4 month.

--All airline carriers shall compensate bumped passengers or passengers delayed due to flight cancellations or postponements of over twelve hours with a refund of one hundred fifty percent of the ticket price. [My note: Woop! Woop! Red alert for the airlines, which think that they're doing their duty by giving you a voucher for future travel that you may not be able, or willing, to book. This provision seems to refer to cold cash.]

--All airline carriers shall make lowest fare information, schedules and itineraries, cancellation policies, and frequent flyer program requirements available in an easily accessed location and shall update all of this information frequently.

--All airline carriers shall ensure that baggage is handled without delay or injury. If baggage is lost or misplaced, the airline carrier shall notify the customer within twelve hours of the baggage
being reported lost or misplaced and compensate the consumer in an amount equal to the current market value of the baggage and its contents.

--The office of the airline consumer advocate is created in the attorney general's office. The attorney general shall designate one or more employees to serve in the office.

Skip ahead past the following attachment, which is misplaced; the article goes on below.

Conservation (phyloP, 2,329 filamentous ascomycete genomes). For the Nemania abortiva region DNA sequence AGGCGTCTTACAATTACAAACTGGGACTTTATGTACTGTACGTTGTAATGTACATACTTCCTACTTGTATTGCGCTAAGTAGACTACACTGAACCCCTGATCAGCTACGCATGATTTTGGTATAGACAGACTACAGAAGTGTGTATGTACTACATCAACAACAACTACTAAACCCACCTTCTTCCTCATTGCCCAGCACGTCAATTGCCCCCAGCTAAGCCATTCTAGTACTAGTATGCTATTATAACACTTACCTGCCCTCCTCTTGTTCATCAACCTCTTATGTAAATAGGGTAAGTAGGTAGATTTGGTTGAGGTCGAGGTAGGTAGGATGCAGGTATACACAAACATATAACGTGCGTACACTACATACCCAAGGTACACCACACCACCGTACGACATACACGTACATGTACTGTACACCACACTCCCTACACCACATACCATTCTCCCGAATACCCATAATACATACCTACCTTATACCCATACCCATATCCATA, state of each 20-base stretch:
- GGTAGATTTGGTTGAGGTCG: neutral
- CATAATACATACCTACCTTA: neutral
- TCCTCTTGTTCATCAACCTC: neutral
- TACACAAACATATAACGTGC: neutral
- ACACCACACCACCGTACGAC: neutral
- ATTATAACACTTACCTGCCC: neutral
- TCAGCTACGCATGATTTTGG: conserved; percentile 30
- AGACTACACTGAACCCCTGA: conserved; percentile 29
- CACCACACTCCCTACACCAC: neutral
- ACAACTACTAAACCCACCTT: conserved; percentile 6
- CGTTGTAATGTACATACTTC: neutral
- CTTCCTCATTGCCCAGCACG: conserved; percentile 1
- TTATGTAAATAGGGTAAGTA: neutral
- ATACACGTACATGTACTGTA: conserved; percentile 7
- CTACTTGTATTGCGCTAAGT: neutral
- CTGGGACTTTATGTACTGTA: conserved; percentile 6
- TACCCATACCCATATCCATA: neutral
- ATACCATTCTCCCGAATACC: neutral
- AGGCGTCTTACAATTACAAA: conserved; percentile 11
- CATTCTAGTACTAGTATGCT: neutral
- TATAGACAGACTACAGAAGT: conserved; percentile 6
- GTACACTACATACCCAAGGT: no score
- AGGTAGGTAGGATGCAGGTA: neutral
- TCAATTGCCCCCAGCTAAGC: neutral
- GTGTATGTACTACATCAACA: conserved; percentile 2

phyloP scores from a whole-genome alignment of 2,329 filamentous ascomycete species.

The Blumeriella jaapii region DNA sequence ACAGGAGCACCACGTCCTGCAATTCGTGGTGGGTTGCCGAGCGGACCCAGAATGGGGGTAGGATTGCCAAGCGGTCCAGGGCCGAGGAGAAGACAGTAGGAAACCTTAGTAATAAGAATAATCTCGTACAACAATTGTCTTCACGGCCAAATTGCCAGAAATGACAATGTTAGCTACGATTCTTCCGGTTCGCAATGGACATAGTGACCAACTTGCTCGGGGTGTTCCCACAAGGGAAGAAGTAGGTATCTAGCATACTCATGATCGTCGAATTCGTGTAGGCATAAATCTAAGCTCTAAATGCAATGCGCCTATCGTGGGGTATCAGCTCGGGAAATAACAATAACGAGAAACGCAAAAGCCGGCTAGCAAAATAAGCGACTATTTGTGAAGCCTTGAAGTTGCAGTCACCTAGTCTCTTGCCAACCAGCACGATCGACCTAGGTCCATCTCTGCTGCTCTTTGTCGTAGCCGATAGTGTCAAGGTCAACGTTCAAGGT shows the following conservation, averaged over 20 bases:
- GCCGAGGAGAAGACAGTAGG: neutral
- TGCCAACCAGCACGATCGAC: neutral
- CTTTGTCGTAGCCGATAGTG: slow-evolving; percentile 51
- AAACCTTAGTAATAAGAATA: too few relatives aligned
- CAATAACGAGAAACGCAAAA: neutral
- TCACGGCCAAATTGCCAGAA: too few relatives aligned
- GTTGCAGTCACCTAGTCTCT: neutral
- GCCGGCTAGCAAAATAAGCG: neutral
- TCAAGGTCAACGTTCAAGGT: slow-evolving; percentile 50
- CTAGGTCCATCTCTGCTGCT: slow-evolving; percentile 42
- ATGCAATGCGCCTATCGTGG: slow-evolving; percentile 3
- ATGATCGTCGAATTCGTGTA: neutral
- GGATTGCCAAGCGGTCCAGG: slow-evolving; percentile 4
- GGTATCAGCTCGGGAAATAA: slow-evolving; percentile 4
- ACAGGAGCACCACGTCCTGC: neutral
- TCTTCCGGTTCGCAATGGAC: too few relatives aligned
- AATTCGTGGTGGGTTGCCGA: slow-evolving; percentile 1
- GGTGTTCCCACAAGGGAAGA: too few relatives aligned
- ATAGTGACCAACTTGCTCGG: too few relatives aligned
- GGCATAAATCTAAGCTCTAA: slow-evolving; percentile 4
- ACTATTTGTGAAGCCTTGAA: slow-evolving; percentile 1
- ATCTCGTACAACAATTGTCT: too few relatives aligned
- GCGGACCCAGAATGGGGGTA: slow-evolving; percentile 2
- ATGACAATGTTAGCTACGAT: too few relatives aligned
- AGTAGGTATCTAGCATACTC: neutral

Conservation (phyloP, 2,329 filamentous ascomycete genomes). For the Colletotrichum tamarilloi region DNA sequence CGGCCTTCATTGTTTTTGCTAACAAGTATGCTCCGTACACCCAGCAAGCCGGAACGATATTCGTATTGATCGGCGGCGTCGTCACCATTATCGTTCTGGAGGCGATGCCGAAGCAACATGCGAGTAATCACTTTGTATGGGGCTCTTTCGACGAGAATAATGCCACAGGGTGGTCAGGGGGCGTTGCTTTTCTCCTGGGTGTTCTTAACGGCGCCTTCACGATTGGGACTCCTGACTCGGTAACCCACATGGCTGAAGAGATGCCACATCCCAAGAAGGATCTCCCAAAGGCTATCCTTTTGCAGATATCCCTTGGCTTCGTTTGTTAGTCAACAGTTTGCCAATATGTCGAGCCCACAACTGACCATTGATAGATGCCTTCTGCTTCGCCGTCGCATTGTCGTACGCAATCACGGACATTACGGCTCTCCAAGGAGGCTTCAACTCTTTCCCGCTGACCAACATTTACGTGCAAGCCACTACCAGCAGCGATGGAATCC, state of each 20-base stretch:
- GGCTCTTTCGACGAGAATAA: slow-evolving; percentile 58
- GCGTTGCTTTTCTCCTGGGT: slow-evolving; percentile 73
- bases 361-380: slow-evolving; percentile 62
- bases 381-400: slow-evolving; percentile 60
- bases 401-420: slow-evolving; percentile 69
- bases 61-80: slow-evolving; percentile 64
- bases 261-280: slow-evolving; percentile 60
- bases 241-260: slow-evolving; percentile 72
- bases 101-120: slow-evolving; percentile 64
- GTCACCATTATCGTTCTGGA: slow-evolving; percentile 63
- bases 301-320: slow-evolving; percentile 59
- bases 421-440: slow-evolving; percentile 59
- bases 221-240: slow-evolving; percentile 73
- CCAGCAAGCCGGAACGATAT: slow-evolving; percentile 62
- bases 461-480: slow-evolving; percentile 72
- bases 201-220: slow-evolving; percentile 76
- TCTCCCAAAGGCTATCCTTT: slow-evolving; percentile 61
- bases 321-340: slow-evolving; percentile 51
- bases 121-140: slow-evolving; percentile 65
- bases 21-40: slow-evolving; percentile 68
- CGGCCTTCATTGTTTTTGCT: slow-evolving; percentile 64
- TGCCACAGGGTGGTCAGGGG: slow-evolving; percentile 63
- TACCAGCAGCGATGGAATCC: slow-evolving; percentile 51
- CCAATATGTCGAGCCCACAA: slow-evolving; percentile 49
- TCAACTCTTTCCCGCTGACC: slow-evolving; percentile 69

--The office shall: (...)

--Propose solutions, including administrative changes to practices and procedures of the airline carrier or airport;


--At the conclusion of an investigation, the office shall either Dismiss the complaint if it determines that a violation has not occurred; or

--Determine that a violation has likely occurred and, if so, attempt to resolve the matter by settlement, which may include a monetary settlement to cover the costs and expenses incurred by the office in investigating the violation. If a settlement is not achieved, then the matter must be referred to the attorney general for further proceedings including, if necessary, legal action.

--The attorney general may recover a civil penalty not to exceed one thousand dollars per violation, per passenger. ..."

[My comment: I would not get caught between an airline industry lobbyist right now and the nearest departure gate for Olympia, the Washington capital.]